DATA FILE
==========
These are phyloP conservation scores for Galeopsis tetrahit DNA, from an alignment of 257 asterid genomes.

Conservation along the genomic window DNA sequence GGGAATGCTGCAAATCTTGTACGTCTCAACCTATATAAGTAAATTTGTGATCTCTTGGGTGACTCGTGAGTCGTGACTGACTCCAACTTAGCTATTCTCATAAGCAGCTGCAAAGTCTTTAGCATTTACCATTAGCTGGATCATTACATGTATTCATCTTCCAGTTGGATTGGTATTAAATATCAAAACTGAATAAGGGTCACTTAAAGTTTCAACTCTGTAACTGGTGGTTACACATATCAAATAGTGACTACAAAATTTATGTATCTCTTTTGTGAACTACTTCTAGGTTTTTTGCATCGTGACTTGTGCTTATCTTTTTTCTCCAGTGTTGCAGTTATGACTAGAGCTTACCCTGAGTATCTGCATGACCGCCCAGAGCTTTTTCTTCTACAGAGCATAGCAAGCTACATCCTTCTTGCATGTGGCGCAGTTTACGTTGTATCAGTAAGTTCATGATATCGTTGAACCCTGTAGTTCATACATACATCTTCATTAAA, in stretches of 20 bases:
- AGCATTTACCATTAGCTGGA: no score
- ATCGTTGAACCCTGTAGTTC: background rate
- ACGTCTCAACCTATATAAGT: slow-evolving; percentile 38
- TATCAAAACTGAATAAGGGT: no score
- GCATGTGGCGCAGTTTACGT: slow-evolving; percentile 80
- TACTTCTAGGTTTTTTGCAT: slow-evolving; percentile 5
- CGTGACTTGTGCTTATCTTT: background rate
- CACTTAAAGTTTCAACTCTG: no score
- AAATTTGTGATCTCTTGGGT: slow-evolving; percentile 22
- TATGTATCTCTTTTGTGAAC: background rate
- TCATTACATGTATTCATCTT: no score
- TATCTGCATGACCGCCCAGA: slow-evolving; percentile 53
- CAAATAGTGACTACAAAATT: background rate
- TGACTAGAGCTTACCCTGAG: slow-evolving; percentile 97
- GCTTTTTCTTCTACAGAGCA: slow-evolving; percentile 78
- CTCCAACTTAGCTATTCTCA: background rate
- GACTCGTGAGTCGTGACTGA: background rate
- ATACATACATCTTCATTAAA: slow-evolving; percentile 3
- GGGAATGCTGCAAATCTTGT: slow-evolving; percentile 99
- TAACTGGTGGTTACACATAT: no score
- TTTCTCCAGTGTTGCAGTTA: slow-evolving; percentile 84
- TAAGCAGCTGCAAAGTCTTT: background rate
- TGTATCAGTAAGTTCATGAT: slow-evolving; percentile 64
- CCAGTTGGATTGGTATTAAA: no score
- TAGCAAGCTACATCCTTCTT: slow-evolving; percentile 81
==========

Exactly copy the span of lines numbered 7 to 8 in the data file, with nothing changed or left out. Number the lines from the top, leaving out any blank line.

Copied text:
- GCATGTGGCGCAGTTTACGT: slow-evolving; percentile 80
- TACTTCTAGGTTTTTTGCAT: slow-evolving; percentile 5